WASHINGTON - Seth Romero made a rapid rise this year, going from low Single-A Hagerstown in 2018 to three appearances at the Major League level with the Nationals this past season.
Now the lefty pitcher will try to work his way back to the majors after he hurt his right (non-throwing) had in a fall in August that ended his first season in the big leagues.
Romero is now in Florida as part of the Instructional League program for Washington as he is on Major League rehab.
“He has been down here throwing and he looks great,” Sam Narron, slated to be the Harrisburg pitching coach in 2020, told Federal Baseball on Thursday from Florida.
“He has been throwing bullpens; his stuff is out of this world.”
“He has a great change-up to go with the nice fastball and good command,” added Narron, who pitched for the Texas Rangers in 2004. “He is down here kind of finishing out his year to get prepared for next spring and try to push to make the big league team, I am sure.”
Narron is not sure if Romero will pitch against another team – at this point the Marlins – in Instructional League play. The original schedule had the Nationals playing the Marlins 12 times, with the last game on Oct. 24.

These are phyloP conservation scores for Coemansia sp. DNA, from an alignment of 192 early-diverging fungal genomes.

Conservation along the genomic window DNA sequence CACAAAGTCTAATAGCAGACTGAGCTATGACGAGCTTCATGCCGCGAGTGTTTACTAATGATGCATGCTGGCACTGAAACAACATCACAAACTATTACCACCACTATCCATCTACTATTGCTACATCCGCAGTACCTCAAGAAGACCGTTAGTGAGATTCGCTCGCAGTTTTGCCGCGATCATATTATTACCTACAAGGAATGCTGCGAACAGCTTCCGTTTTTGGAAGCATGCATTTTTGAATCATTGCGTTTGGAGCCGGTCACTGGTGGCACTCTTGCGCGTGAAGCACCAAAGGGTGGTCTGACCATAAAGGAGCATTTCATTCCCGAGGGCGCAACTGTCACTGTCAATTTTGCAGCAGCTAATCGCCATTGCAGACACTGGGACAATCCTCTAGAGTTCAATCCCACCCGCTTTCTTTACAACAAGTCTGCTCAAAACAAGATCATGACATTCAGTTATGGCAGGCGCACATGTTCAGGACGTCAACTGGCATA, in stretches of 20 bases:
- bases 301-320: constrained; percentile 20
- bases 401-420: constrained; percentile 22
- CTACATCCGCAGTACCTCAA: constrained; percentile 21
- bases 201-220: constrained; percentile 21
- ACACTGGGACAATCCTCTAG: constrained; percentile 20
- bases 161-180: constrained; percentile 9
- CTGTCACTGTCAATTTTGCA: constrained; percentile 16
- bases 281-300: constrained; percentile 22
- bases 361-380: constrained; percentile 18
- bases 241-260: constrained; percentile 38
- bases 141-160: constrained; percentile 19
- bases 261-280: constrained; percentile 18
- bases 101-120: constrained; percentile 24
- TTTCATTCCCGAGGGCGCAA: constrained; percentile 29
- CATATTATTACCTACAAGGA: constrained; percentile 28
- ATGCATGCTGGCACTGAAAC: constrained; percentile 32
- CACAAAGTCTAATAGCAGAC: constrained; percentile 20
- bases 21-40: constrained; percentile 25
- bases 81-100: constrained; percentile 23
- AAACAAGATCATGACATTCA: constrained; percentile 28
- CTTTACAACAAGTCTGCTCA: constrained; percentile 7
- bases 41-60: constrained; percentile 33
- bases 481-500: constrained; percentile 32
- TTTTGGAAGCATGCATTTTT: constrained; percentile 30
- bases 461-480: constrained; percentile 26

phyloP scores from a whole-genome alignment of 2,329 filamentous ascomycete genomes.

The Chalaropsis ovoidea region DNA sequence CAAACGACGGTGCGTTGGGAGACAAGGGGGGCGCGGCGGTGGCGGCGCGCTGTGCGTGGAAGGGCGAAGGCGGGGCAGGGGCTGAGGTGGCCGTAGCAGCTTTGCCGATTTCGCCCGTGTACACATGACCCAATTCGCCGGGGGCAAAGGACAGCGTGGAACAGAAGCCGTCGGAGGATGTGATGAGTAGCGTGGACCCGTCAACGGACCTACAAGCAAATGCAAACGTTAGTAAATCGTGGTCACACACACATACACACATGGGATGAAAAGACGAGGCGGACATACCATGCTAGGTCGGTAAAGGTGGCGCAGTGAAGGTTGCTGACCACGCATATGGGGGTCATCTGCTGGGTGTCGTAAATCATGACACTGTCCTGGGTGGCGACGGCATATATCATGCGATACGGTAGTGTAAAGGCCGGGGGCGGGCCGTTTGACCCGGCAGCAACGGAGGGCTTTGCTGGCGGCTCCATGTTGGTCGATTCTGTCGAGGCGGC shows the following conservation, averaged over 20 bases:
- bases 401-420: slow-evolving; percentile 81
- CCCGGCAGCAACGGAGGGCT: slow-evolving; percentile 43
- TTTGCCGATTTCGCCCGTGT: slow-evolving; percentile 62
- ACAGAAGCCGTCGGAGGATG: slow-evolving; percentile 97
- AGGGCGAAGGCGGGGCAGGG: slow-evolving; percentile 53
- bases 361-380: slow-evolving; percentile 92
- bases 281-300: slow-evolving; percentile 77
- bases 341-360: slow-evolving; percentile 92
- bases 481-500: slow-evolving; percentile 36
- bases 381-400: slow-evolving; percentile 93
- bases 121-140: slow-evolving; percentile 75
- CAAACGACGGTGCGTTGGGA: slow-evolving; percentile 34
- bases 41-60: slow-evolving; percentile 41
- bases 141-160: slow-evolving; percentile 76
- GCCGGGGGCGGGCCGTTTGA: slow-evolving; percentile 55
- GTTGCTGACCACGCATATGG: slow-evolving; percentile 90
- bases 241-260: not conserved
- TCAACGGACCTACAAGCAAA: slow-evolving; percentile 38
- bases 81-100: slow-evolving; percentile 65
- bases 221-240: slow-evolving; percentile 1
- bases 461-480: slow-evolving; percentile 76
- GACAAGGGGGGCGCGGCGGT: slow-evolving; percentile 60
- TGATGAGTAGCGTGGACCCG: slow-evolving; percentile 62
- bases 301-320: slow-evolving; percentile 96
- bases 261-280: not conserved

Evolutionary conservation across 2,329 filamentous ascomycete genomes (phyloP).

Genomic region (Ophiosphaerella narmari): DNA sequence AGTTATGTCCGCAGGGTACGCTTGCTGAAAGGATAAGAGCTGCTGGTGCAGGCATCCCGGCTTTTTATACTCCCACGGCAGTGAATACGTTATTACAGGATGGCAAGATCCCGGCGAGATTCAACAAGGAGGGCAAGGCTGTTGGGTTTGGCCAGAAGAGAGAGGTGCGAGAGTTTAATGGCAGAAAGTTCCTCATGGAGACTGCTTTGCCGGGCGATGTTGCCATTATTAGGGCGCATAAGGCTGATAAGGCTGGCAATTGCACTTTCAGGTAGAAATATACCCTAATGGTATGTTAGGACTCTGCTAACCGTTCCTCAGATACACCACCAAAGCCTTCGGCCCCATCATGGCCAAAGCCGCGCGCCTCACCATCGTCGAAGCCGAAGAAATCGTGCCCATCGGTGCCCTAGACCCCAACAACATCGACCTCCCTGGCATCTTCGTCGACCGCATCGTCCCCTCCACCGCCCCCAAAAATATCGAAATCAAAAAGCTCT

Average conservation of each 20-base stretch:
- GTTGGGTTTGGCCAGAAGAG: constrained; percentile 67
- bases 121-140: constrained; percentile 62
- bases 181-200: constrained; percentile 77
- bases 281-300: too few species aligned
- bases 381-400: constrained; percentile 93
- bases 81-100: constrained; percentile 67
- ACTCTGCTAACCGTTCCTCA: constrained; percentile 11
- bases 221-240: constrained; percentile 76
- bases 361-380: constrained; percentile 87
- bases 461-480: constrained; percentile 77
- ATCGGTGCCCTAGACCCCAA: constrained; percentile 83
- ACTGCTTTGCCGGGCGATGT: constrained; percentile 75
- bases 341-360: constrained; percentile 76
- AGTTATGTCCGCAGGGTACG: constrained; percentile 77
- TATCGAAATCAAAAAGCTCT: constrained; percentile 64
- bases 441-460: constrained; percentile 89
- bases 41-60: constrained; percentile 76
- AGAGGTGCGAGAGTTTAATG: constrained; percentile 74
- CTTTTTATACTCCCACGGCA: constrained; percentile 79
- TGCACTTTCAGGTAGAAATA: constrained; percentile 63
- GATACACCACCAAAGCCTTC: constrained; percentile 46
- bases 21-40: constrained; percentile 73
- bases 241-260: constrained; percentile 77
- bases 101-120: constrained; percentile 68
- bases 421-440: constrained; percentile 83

Washington won its first game Monday by a score of 4-3 and won again on Tuesday by a count of 5-0, both times over the Marlins.
Romero, 24, was a first-round pick out of the University of Houston in 2017 by the Nationals, despite some off-field issues.
The Texas native didn’t pitch at the pro level in 2019, after undergoing Tommy John surgery in 2018, but he made his MLB debut in New York against the Mets on August 13 after spending time at the alternate site in Virginia as part of the 60-player pool. He had an ERA of 13.50 in three games before getting hurt.
“He came in, trainer came into my office, and said Seth’s right hand is swollen, we’re going to get him an X-ray today. We had to wait for the technician. We were actually in the game, playing the game when [trainer] Paul [Lessard] came back out and told me, ‘X-rays showed that he had broken his hand,’” Nationals’ manager Davey Martinez said after the injury.
It was a disappointing development for the lefty, who recovered from Tommy John surgery, then worked his way up to the mound in the majors during this 60-game MLB campaign.